*This article contains spoilers*
I’ve always been fascinated by the motivations of pirates. Historically, pirates ransack for selfish reasons, or simply for the thrill of it, their goals, more or less, one sided, and their motivations thinly veiled. Modern fictional pirates are breaking this cycle, interspersing morality with pirates’ duty, balancing the “should I?” with the promise of bounty.
And in all my gaming history, The Legend of Zelda takes the crown as my most beloved franchise throughout every generation of Nintendo console to date. The Legend of Zelda: Wind Waker blends personal morality with the pirates’ desire for wealth and power into a perfectly told story.
Wind Waker takes place on a vast ocean between diverse island locations. We play as Link, a boy coming of age in a small village, taking on the traditional green “Hero” garb. But, as the game progresses, Wind Waker evolves into the story of Tetra. She’s not quite a princess or a damsel in distress and she doesn’t require a savior by any means. Before meeting Tetra, I never gave much thought to princesses, or how they got to be that way. Could a pirate become a princess? And if a pirate could become a princess, would she want to?
We meet Tetra, a small neon yellow-haired girl with long pointy ears, as she’s carried off by a giant bird. Link quickly chases after, to the place where the bird dropped her, but Tetra is not your typical damsel in distress.
When Link finds her, she dusts herself off and comments on his funny green suit, which is customary for boys of his age in line with legend of an ancient savior. She runs into the forest and announces vengeance after the giant bird, while her bumbling henchman scurries after. Tetra grabs Link’s hand as he foolishly jumps off the cliff after his own sister is mistakenly abducted by the giant bird. Link wants to come along with Tetra and her crew on their enormous pirate ship, but Tetra insists that she is a pirate and not in the business of helping little kids find one another.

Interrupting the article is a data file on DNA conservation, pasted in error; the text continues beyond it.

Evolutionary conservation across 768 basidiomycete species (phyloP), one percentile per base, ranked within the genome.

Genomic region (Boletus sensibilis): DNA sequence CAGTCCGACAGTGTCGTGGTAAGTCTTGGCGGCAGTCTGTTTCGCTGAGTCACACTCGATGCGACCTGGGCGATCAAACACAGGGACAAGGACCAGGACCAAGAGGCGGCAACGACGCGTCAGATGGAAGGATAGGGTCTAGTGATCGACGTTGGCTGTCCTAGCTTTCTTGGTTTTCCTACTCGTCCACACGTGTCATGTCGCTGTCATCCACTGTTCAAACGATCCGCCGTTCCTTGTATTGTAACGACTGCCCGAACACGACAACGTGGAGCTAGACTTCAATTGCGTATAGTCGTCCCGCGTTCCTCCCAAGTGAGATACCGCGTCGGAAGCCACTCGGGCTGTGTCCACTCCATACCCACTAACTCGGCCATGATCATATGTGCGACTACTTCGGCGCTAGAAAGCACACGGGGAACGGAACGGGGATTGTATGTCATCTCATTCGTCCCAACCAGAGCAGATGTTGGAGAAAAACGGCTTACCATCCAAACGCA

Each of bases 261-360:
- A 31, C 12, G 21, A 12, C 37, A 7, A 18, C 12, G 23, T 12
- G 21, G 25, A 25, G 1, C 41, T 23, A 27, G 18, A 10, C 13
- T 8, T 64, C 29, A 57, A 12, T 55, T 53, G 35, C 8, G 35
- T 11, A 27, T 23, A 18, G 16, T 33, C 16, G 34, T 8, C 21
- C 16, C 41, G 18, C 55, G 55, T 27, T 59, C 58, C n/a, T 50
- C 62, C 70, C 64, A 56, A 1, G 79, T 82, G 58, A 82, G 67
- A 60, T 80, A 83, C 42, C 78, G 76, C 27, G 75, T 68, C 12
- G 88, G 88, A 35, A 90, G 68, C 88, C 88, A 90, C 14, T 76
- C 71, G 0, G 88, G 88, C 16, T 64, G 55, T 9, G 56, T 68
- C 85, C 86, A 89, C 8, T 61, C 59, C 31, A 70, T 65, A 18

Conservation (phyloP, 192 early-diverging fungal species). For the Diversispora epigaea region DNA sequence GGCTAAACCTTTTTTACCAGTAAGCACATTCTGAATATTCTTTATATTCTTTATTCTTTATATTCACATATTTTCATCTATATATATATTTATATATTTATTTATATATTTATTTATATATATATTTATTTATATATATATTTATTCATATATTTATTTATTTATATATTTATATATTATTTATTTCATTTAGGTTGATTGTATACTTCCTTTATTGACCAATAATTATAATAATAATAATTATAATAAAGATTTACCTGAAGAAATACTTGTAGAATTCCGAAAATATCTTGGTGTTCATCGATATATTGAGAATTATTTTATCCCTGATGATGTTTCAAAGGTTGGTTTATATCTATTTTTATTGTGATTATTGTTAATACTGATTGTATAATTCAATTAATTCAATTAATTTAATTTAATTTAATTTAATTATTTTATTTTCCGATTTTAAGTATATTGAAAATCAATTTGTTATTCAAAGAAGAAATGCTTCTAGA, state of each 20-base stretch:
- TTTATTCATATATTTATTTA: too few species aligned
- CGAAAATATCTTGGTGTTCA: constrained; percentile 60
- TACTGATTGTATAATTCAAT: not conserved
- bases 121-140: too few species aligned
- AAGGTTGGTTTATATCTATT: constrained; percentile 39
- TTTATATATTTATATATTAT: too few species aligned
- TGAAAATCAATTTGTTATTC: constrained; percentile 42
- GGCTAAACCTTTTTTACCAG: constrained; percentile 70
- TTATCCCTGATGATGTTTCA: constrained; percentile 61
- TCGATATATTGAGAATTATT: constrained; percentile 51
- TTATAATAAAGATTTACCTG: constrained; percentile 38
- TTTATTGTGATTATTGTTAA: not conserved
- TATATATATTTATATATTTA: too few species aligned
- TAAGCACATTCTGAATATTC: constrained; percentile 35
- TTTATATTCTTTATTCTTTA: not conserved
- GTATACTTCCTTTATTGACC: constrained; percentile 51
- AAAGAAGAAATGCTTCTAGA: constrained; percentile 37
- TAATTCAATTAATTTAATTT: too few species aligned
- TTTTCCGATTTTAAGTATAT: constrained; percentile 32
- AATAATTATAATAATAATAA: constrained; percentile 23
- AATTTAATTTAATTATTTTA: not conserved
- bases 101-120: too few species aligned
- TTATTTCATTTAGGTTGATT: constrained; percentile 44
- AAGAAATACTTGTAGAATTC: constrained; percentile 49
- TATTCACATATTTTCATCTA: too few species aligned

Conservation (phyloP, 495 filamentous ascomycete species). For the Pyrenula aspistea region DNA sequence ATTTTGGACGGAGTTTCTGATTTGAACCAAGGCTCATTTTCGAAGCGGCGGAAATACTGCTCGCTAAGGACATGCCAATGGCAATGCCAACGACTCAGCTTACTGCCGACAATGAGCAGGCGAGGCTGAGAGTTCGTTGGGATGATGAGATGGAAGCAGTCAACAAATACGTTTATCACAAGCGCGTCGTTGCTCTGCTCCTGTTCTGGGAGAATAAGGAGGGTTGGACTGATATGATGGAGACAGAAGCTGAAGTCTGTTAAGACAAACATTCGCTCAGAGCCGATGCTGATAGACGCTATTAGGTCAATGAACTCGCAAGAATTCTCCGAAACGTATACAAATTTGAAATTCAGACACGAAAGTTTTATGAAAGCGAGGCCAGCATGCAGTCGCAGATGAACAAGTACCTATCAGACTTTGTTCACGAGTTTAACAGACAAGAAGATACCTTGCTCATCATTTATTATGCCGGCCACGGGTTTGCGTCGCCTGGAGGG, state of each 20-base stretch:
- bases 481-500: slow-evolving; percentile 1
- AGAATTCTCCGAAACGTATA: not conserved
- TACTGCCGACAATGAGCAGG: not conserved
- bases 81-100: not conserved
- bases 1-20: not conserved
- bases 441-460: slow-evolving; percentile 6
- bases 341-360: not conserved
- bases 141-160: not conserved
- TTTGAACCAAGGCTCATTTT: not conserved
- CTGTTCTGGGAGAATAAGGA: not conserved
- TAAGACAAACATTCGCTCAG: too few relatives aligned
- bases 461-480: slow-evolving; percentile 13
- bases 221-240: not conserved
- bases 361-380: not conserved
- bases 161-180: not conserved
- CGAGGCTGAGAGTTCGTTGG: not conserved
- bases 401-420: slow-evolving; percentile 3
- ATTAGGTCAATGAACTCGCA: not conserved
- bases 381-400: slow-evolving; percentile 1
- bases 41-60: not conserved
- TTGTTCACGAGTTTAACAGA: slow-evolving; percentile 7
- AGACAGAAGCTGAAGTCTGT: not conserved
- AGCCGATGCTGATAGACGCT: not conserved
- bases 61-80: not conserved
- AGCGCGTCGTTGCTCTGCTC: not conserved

Being a princess isn’t all it’s cracked up to be. For a free spirit like Tetra, being locked up on castle grounds instead of exploring the corners of the sea with her crew would be a major downer. This is a representation of societal pressures, wearing that other third of the Triforce as a thick weight around her neck, bringing sure wisdom to the equation, along with power and courage, as we’ve seen by Ganondorf’s inexhaustible resources, and Link’s recklessness while trying to save his sister. These are nothing without the Wisdom that Tetra’s piece of the Triforce provides. Tetra dreams of oceans upon oceans, extending out to all horizons, with no clear course except for the direction of the wind.
The King of Red Lions reveals the Tetra is actually fated to be the Princess Zelda of ancient Hyrule, a land now submerged beneath the vast ocean world. The expression on Tetra’s face expresses her sense of duty, but also disappointment. The King explains that in order to keep her safe from Ganondorf, she must be sealed away in a sacred chamber beneath the ocean. Once Ganondorf is defeated, the King of Red Lions admits he selfishly wanted to restore rule to his ancient kingdom and that his desire was no different than Ganondorf’s. He gives in and wants Link and Tetra not to be bound by his past reality, but to move into their own futures with the only world they have left, the one of the ocean surface and the island residents. The king wants them to go back to their ocean, their own reality.
Tetra enlivens and she and Link ride bubbles back to the surface. She rejoins her crew and takes command of her great ship. Her expression tells us she’s never been more found. She thrives in her own world where she isn’t a princess and doesn’t have to be.
Alan Beyersdorf is a staff writer at Girls in Capes and holds degrees in creative writing and psychology from the University of Toledo. His first chapbook, Degrees of Distance, was completed in 2012. Alan’s post Hopelessly Super-Male was Freshly Pressed January 27, 2013.